Australia is hard to put a finger on – or even, understand. Sydney felt a bit like New York, a bit like London, and a bit like San Francisco. It is expensive, peninsular, and teeming with various cultures. The blocks in the central business district, and general center run north-south into a few fingers of land with the historic Rocks/Circular Quay area, the Opera House, and a fantastic botanical garden reaching out or yielding to the bay.
Alleys here are on the rise to catch up to Melbourne’s advanced laneway culture. I met with architect/planner Craig Allchin, of Six Degrees, and now a consultant to the city of Sydney. He explained to me the formal history of the city, its latent problems, and how the mayor has recently taken a liking to laneways and begun catalyzing their habitation through various financial stiumuls programs, specifically one for the encouragement of small bars, which Craig refers to as “the cafes of the night”. These types of spaces are seriously lacking in many of the American cities I have looked at, especially Seattle. Craig began his alley affair with the opening of one of the first laneway bars in Melbourne (check the link above and find Meyer’s Place Bar) with five other recent architecture graduates a number of years ago. After the success of this, along with a few other factors, Melbourne has transformed into the most amazing collection of revitalized service lanes out of any other Western cities I have seen. It looks to set the bar high for a competitor.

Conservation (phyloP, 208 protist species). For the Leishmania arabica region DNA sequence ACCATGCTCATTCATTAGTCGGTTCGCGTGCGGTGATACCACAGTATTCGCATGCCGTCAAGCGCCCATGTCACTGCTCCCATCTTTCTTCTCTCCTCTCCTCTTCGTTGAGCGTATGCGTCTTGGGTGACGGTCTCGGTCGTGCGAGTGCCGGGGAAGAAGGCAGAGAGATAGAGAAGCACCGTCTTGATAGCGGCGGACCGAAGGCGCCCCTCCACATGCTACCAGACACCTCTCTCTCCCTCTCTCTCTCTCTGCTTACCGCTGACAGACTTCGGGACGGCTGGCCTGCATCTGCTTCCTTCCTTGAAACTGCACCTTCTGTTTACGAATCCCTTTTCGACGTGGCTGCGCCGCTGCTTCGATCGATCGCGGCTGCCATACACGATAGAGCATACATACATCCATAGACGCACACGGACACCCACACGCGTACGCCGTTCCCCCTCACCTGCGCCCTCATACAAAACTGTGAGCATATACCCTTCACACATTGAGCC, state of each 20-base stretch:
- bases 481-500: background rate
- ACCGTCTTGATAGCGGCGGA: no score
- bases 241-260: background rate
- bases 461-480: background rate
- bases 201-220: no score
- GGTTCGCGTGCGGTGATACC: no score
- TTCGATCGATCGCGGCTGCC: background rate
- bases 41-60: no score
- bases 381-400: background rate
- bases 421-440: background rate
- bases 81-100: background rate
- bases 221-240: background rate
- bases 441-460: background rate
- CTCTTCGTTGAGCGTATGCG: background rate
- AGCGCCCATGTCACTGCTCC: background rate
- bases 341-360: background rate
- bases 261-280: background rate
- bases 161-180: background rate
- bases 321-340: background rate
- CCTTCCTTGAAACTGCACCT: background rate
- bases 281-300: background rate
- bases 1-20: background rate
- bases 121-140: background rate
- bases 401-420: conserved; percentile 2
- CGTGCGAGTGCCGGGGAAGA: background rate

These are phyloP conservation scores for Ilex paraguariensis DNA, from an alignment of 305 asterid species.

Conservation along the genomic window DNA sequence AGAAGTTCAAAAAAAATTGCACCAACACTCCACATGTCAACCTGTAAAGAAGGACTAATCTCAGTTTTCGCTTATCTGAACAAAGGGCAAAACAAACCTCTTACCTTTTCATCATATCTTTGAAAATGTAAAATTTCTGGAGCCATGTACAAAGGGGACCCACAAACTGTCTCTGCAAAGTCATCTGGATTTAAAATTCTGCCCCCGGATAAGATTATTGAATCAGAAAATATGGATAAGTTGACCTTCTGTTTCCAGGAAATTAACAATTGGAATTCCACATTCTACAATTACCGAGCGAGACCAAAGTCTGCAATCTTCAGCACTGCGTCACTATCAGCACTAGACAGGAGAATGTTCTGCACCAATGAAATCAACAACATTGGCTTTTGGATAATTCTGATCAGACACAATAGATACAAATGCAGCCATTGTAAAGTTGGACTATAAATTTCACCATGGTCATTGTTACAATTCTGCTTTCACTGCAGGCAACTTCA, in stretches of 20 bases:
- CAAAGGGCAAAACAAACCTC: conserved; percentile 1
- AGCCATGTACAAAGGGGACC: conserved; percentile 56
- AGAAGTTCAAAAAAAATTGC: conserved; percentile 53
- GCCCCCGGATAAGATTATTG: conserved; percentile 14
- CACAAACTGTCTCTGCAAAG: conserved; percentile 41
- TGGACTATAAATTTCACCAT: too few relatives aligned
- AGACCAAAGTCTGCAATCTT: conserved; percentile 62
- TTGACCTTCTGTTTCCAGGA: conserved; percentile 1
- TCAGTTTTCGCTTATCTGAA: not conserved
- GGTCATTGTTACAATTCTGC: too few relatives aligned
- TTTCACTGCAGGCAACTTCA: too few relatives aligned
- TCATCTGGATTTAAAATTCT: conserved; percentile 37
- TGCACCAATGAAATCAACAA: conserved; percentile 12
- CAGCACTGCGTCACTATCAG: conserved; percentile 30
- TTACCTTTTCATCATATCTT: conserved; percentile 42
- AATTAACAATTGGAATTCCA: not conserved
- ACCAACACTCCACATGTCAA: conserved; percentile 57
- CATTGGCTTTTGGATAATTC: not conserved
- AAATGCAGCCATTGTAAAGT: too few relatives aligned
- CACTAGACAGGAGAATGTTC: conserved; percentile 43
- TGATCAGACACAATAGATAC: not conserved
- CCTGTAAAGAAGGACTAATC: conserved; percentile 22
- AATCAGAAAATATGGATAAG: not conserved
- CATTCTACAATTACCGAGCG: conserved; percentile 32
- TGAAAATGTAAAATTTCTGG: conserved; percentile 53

An amazing alley art series is curated annually, with the most recent just debuting a couple months back, there are some fantastic pieces that transform the mundane Sydney laneway into a unique urban encounter. Due to no phone, or upload access, these blog entries will for th most part be textual until my return on the 16th,
Last night, I paid a visit to small business of the year, Grasshopper, a fantastic two-level bar and restaurant off the tiny and sketchy looking Temperance Lane off George Street. This space used to be a printing press area and due to the new bar stimulating program, has taken off into a fantastic little place. I also visited Via Abercrombie in Abercrombie Lane, which was essentially what looked like a garbage room transformed by lining the walls with cabinets and placing a table in the middle into a very popular lunch-time sandwich spot. Both of these places were fantastic to sit in and see the engagement with the laneway, and the city fabric itself. These places were very uncharacteristic of the otherwise service-oriented lanes throughout the city.
I see a parallel in Sydney to the Seattle alley cause, as they are trying to transform something that has been utilitarian into something that aspires to be more. The city’s acceptance of Craig’s ideas and the successes of Melbourne is very encouraging to the Seattle future. These types of spaces really begin to add an entirely new layer to the perception and attractiveness of a downtown. We have endless potential – off to Melbourne!